School aid rules byzantine

Personal Finance

February 20, 2007|By Eileen Ambrose | Eileen Ambrose,Sun Columnist

Filling out financial aid forms is difficult enough, but it can be particularly challenging for today's blended families.

Ask Bill from Elkton.

Bill is divorced and his two daughters live with his ex. He lives with his second wife and her son. He's working on the Free Application for Federal Student Aid form for his stepson. Bill says it looks like his income will be included on his stepson's FAFSA along with the income of the boy's father.

"This seems like a double whammy," he says.

How will the federal government and college financial aid offices consider his income for his two daughters and his stepson? he asks in an e-mail.

Kalman Chany, author of Paying for College Without Going Broke, says the FAFSA can be so confusing for blended families that he includes a section on it in his book under the heading "Soap Opera Digest."

FAFSA requires the income of the custodial parent, in this case the mother, as well as the stepparent, Bill, says Chany. The earnings of the boy's father are not included. (When Bill's daughters fill out the FAFSA, his income won't be included.)

This is for federal aid. Private colleges use different rules for awarding their own money, and might ask about the income of all adults, Chany says.

One step forward, one step back?

Last year's pension law provided a tax perk for those who inherited a 401(k), 403(b) or 457 plan from a parent, sibling or partner. It allowed for children and other nonspouses to roll that money into an Individual Retirement Account and avoid a potentially huge tax bill upfront.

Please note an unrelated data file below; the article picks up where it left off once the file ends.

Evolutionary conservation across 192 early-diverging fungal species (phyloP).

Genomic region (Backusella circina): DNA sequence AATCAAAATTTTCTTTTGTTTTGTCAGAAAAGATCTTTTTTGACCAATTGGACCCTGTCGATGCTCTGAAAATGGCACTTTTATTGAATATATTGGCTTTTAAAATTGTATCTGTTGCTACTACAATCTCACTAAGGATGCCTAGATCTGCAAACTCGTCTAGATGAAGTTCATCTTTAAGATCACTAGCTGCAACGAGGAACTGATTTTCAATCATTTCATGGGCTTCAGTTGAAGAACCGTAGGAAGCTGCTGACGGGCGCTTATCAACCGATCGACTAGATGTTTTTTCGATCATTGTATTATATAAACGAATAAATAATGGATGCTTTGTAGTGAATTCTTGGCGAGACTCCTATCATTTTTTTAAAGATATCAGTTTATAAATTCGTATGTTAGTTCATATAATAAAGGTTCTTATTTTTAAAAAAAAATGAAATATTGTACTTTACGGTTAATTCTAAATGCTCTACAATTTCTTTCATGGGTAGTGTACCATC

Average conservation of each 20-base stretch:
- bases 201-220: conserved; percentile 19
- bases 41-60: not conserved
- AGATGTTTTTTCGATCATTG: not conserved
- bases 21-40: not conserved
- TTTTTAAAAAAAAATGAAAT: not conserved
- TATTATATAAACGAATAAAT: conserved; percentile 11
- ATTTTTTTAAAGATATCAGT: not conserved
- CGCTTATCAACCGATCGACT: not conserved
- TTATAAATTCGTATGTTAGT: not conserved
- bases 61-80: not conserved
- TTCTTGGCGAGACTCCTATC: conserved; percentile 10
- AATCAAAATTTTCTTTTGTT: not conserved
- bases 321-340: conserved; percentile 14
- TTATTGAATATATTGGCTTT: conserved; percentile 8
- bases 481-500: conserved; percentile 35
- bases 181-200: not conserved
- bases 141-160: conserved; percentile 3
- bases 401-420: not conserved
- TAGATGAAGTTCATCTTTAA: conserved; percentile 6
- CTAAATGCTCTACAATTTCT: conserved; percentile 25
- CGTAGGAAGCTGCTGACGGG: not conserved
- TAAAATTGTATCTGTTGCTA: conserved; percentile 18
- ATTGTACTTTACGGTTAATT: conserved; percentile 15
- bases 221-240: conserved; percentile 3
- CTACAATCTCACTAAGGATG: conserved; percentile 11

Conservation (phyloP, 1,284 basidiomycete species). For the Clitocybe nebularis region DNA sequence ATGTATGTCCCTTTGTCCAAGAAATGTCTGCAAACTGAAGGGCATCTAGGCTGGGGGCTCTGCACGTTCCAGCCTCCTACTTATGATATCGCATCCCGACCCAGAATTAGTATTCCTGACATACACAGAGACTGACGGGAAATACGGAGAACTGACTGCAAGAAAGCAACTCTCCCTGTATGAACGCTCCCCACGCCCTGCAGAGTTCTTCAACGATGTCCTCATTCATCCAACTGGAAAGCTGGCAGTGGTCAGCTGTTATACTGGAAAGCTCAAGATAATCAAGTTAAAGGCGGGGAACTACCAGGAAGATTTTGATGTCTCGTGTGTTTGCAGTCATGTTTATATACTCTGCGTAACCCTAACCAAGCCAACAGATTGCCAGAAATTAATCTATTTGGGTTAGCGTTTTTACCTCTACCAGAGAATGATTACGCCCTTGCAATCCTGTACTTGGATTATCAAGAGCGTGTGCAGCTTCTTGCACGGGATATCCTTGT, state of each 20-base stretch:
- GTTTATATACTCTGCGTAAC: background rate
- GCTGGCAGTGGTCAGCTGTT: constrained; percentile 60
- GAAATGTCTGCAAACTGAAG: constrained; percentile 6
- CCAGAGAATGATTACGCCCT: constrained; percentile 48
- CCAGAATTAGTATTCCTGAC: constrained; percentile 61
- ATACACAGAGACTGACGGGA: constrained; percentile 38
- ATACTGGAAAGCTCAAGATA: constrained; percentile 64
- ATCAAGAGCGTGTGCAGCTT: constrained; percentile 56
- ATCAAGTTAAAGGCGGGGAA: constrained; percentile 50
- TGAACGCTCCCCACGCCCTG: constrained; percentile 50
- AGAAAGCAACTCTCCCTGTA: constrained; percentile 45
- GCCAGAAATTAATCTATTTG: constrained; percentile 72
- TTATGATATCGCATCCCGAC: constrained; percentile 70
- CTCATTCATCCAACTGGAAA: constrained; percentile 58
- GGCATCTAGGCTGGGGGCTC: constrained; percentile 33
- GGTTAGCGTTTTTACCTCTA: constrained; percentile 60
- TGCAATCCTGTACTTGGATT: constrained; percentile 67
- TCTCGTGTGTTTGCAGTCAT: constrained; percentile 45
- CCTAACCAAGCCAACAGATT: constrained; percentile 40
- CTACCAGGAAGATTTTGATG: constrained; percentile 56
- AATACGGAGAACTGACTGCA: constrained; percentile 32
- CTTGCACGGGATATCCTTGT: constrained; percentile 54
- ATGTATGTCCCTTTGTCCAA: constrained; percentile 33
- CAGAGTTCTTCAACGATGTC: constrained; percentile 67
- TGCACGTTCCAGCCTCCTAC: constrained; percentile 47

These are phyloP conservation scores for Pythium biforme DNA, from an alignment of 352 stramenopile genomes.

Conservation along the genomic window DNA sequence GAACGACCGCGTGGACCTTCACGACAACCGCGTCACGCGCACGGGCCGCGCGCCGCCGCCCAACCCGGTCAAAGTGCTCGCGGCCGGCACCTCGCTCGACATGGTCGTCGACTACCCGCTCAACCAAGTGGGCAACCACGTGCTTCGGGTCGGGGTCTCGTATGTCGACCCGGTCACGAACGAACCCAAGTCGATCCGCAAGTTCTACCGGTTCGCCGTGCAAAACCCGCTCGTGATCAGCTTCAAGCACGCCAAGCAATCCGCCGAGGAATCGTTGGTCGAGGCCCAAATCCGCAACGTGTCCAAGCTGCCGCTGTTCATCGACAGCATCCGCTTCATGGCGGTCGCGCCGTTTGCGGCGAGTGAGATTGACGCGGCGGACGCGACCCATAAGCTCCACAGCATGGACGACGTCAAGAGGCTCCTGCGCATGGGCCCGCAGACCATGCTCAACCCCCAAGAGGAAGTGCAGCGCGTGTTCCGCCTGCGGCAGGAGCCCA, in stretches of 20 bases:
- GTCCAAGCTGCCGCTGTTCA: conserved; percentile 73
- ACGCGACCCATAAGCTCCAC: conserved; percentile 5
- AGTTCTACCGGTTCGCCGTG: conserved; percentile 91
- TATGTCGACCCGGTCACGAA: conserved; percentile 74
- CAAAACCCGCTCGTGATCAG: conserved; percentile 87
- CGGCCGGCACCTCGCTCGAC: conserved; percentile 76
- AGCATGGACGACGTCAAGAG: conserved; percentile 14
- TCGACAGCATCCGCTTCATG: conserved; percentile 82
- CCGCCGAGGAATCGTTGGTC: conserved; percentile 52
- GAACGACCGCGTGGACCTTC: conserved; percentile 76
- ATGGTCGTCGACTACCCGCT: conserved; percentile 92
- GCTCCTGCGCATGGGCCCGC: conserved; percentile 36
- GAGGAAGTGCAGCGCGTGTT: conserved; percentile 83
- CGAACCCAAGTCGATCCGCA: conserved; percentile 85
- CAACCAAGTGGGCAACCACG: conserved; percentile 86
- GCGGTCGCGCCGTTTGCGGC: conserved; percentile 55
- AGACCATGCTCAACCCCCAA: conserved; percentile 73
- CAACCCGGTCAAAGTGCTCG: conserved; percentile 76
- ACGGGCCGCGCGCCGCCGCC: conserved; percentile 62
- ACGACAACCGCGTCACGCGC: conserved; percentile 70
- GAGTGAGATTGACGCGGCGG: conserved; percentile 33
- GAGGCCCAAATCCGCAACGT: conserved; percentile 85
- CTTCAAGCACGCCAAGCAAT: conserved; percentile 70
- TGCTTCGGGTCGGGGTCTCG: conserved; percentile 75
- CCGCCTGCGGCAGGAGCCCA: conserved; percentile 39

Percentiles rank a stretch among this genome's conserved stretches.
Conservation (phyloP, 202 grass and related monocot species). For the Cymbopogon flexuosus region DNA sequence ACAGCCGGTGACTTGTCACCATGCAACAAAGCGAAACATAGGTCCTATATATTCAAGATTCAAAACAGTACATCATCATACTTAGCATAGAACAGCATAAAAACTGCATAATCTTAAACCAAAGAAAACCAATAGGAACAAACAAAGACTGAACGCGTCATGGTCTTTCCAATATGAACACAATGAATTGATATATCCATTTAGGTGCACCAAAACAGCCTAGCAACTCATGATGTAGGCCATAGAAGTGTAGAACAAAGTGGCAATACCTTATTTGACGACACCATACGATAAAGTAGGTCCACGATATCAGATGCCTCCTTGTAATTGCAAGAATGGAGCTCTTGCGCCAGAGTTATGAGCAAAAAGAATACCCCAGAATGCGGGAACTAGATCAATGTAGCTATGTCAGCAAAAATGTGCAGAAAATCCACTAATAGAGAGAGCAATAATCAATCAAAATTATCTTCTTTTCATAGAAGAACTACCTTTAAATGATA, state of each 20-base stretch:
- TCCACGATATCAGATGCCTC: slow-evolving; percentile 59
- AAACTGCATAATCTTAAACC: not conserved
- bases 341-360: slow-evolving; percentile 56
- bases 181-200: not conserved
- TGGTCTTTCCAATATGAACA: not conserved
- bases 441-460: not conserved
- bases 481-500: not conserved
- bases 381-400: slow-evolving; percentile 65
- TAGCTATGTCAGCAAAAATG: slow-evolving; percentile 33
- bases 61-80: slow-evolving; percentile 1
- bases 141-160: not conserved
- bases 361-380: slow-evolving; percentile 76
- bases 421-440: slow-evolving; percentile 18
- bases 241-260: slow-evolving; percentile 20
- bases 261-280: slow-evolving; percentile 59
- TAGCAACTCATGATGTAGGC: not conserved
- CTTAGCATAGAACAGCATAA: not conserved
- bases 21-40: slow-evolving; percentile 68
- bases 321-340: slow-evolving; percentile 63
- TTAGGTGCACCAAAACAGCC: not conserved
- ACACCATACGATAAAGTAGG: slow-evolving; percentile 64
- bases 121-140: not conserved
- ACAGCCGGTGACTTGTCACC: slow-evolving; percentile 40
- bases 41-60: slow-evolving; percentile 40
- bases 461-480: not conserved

Heirs could then take IRA distributions based on their life expectancy, which could be many years. Only spouses could do this before.

"When the law passed, everyone was so excited," says Theresa Fry, manager of IRA and distribution services for A.G. Edwards Inc.

Now, excitement is being replaced by disappointment as details come out. "It's not as great as we thought it would be," Fry says. "There are stipulations."

The Internal Revenue Service said last month that it's up to employers whether to offer such rollovers to nonspouse beneficiaries. If an employer elects not to, then the beneficiary would be required to take a payout in a lump sum or, in some cases, over five years, Fry says.

Of course, employees can lobby an employer to permit these IRA rollovers for nonspouse beneficiaries.

But Martha Priddy Patterson, a director with Deloitte Consulting in Washington, says that might not help. Many employers will be reluctant to offer nonspouse rollovers for fear of lawsuits if heirs fight over 401(k) money, she says.

"Once you roll over the money, it's gone," she says.

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